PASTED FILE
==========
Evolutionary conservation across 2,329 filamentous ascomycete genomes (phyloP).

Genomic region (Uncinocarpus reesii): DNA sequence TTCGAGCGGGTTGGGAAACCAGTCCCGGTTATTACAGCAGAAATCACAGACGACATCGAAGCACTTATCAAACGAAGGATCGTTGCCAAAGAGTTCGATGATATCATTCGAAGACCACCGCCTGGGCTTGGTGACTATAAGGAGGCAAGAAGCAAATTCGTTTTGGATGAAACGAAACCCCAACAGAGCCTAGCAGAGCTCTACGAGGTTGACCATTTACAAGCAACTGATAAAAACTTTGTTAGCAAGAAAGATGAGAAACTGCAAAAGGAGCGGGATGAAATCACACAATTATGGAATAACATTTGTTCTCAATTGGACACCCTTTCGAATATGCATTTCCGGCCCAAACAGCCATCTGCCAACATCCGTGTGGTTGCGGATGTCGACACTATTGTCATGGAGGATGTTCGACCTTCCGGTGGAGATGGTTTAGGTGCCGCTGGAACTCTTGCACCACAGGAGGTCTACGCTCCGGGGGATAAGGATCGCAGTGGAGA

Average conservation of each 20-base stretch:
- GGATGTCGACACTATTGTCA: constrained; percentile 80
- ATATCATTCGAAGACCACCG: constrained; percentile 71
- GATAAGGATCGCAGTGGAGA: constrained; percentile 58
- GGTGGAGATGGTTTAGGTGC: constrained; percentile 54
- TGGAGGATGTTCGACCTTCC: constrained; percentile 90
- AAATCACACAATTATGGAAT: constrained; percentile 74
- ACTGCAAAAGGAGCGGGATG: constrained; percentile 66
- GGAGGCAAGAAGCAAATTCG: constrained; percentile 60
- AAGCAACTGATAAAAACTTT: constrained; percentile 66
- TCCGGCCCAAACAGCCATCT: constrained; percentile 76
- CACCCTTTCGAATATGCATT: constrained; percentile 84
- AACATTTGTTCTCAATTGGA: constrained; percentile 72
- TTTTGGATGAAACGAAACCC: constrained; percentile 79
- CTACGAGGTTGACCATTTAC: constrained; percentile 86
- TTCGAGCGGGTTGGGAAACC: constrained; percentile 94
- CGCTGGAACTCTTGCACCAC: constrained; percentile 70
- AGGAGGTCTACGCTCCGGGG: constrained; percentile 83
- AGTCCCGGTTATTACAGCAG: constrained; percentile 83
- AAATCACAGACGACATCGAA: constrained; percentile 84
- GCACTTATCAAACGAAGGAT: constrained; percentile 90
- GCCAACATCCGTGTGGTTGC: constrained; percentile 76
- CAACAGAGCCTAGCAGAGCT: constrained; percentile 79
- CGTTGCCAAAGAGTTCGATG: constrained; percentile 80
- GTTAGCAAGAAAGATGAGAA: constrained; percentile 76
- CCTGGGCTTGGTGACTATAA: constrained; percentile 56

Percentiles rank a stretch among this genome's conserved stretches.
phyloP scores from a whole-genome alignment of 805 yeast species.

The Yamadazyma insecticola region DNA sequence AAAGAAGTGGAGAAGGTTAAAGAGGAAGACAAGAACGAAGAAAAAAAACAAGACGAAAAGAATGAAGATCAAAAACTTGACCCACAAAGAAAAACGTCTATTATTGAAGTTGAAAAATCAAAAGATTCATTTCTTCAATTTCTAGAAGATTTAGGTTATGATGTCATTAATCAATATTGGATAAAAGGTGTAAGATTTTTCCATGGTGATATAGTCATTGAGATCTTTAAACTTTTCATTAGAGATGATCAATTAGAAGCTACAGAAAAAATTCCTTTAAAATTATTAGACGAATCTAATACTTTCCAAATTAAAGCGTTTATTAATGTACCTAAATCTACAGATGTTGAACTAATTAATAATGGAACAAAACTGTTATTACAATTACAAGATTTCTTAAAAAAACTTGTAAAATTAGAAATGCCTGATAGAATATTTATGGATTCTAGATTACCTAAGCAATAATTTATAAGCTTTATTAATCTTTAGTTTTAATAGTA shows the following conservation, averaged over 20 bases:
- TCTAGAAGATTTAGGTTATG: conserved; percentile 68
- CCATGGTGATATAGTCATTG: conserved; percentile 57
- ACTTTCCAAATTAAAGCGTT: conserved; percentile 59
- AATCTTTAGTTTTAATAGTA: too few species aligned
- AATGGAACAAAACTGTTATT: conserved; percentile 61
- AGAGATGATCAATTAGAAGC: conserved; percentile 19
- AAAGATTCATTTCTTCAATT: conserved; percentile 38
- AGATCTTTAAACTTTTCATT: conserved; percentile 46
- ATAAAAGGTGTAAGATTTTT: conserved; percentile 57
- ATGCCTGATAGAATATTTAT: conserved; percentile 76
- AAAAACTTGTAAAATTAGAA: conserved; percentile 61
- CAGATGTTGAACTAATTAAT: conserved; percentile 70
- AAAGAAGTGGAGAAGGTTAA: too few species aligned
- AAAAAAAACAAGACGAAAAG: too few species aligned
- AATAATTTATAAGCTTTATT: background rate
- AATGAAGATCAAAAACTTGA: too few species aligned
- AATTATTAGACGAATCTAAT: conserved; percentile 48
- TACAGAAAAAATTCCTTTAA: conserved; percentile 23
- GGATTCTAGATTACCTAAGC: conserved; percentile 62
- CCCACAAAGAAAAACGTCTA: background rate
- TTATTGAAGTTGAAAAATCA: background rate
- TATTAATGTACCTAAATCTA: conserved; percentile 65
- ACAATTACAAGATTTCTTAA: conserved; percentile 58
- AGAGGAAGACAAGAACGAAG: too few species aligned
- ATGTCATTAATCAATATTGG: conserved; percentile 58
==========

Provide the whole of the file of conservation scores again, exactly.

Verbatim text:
Evolutionary conservation across 2,329 filamentous ascomycete genomes (phyloP).

Genomic region (Uncinocarpus reesii): DNA sequence TTCGAGCGGGTTGGGAAACCAGTCCCGGTTATTACAGCAGAAATCACAGACGACATCGAAGCACTTATCAAACGAAGGATCGTTGCCAAAGAGTTCGATGATATCATTCGAAGACCACCGCCTGGGCTTGGTGACTATAAGGAGGCAAGAAGCAAATTCGTTTTGGATGAAACGAAACCCCAACAGAGCCTAGCAGAGCTCTACGAGGTTGACCATTTACAAGCAACTGATAAAAACTTTGTTAGCAAGAAAGATGAGAAACTGCAAAAGGAGCGGGATGAAATCACACAATTATGGAATAACATTTGTTCTCAATTGGACACCCTTTCGAATATGCATTTCCGGCCCAAACAGCCATCTGCCAACATCCGTGTGGTTGCGGATGTCGACACTATTGTCATGGAGGATGTTCGACCTTCCGGTGGAGATGGTTTAGGTGCCGCTGGAACTCTTGCACCACAGGAGGTCTACGCTCCGGGGGATAAGGATCGCAGTGGAGA

Average conservation of each 20-base stretch:
- GGATGTCGACACTATTGTCA: constrained; percentile 80
- ATATCATTCGAAGACCACCG: constrained; percentile 71
- GATAAGGATCGCAGTGGAGA: constrained; percentile 58
- GGTGGAGATGGTTTAGGTGC: constrained; percentile 54
- TGGAGGATGTTCGACCTTCC: constrained; percentile 90
- AAATCACACAATTATGGAAT: constrained; percentile 74
- ACTGCAAAAGGAGCGGGATG: constrained; percentile 66
- GGAGGCAAGAAGCAAATTCG: constrained; percentile 60
- AAGCAACTGATAAAAACTTT: constrained; percentile 66
- TCCGGCCCAAACAGCCATCT: constrained; percentile 76
- CACCCTTTCGAATATGCATT: constrained; percentile 84
- AACATTTGTTCTCAATTGGA: constrained; percentile 72
- TTTTGGATGAAACGAAACCC: constrained; percentile 79
- CTACGAGGTTGACCATTTAC: constrained; percentile 86
- TTCGAGCGGGTTGGGAAACC: constrained; percentile 94
- CGCTGGAACTCTTGCACCAC: constrained; percentile 70
- AGGAGGTCTACGCTCCGGGG: constrained; percentile 83
- AGTCCCGGTTATTACAGCAG: constrained; percentile 83
- AAATCACAGACGACATCGAA: constrained; percentile 84
- GCACTTATCAAACGAAGGAT: constrained; percentile 90
- GCCAACATCCGTGTGGTTGC: constrained; percentile 76
- CAACAGAGCCTAGCAGAGCT: constrained; percentile 79
- CGTTGCCAAAGAGTTCGATG: constrained; percentile 80
- GTTAGCAAGAAAGATGAGAA: constrained; percentile 76
- CCTGGGCTTGGTGACTATAA: constrained; percentile 56

Percentiles rank a stretch among this genome's conserved stretches.
phyloP scores from a whole-genome alignment of 805 yeast species.

The Yamadazyma insecticola region DNA sequence AAAGAAGTGGAGAAGGTTAAAGAGGAAGACAAGAACGAAGAAAAAAAACAAGACGAAAAGAATGAAGATCAAAAACTTGACCCACAAAGAAAAACGTCTATTATTGAAGTTGAAAAATCAAAAGATTCATTTCTTCAATTTCTAGAAGATTTAGGTTATGATGTCATTAATCAATATTGGATAAAAGGTGTAAGATTTTTCCATGGTGATATAGTCATTGAGATCTTTAAACTTTTCATTAGAGATGATCAATTAGAAGCTACAGAAAAAATTCCTTTAAAATTATTAGACGAATCTAATACTTTCCAAATTAAAGCGTTTATTAATGTACCTAAATCTACAGATGTTGAACTAATTAATAATGGAACAAAACTGTTATTACAATTACAAGATTTCTTAAAAAAACTTGTAAAATTAGAAATGCCTGATAGAATATTTATGGATTCTAGATTACCTAAGCAATAATTTATAAGCTTTATTAATCTTTAGTTTTAATAGTA shows the following conservation, averaged over 20 bases:
- TCTAGAAGATTTAGGTTATG: conserved; percentile 68
- CCATGGTGATATAGTCATTG: conserved; percentile 57
- ACTTTCCAAATTAAAGCGTT: conserved; percentile 59
- AATCTTTAGTTTTAATAGTA: too few species aligned
- AATGGAACAAAACTGTTATT: conserved; percentile 61
- AGAGATGATCAATTAGAAGC: conserved; percentile 19
- AAAGATTCATTTCTTCAATT: conserved; percentile 38
- AGATCTTTAAACTTTTCATT: conserved; percentile 46
- ATAAAAGGTGTAAGATTTTT: conserved; percentile 57
- ATGCCTGATAGAATATTTAT: conserved; percentile 76
- AAAAACTTGTAAAATTAGAA: conserved; percentile 61
- CAGATGTTGAACTAATTAAT: conserved; percentile 70
- AAAGAAGTGGAGAAGGTTAA: too few species aligned
- AAAAAAAACAAGACGAAAAG: too few species aligned
- AATAATTTATAAGCTTTATT: background rate
- AATGAAGATCAAAAACTTGA: too few species aligned
- AATTATTAGACGAATCTAAT: conserved; percentile 48
- TACAGAAAAAATTCCTTTAA: conserved; percentile 23
- GGATTCTAGATTACCTAAGC: conserved; percentile 62
- CCCACAAAGAAAAACGTCTA: background rate
- TTATTGAAGTTGAAAAATCA: background rate
- TATTAATGTACCTAAATCTA: conserved; percentile 65
- ACAATTACAAGATTTCTTAA: conserved; percentile 58
- AGAGGAAGACAAGAACGAAG: too few species aligned
- ATGTCATTAATCAATATTGG: conserved; percentile 58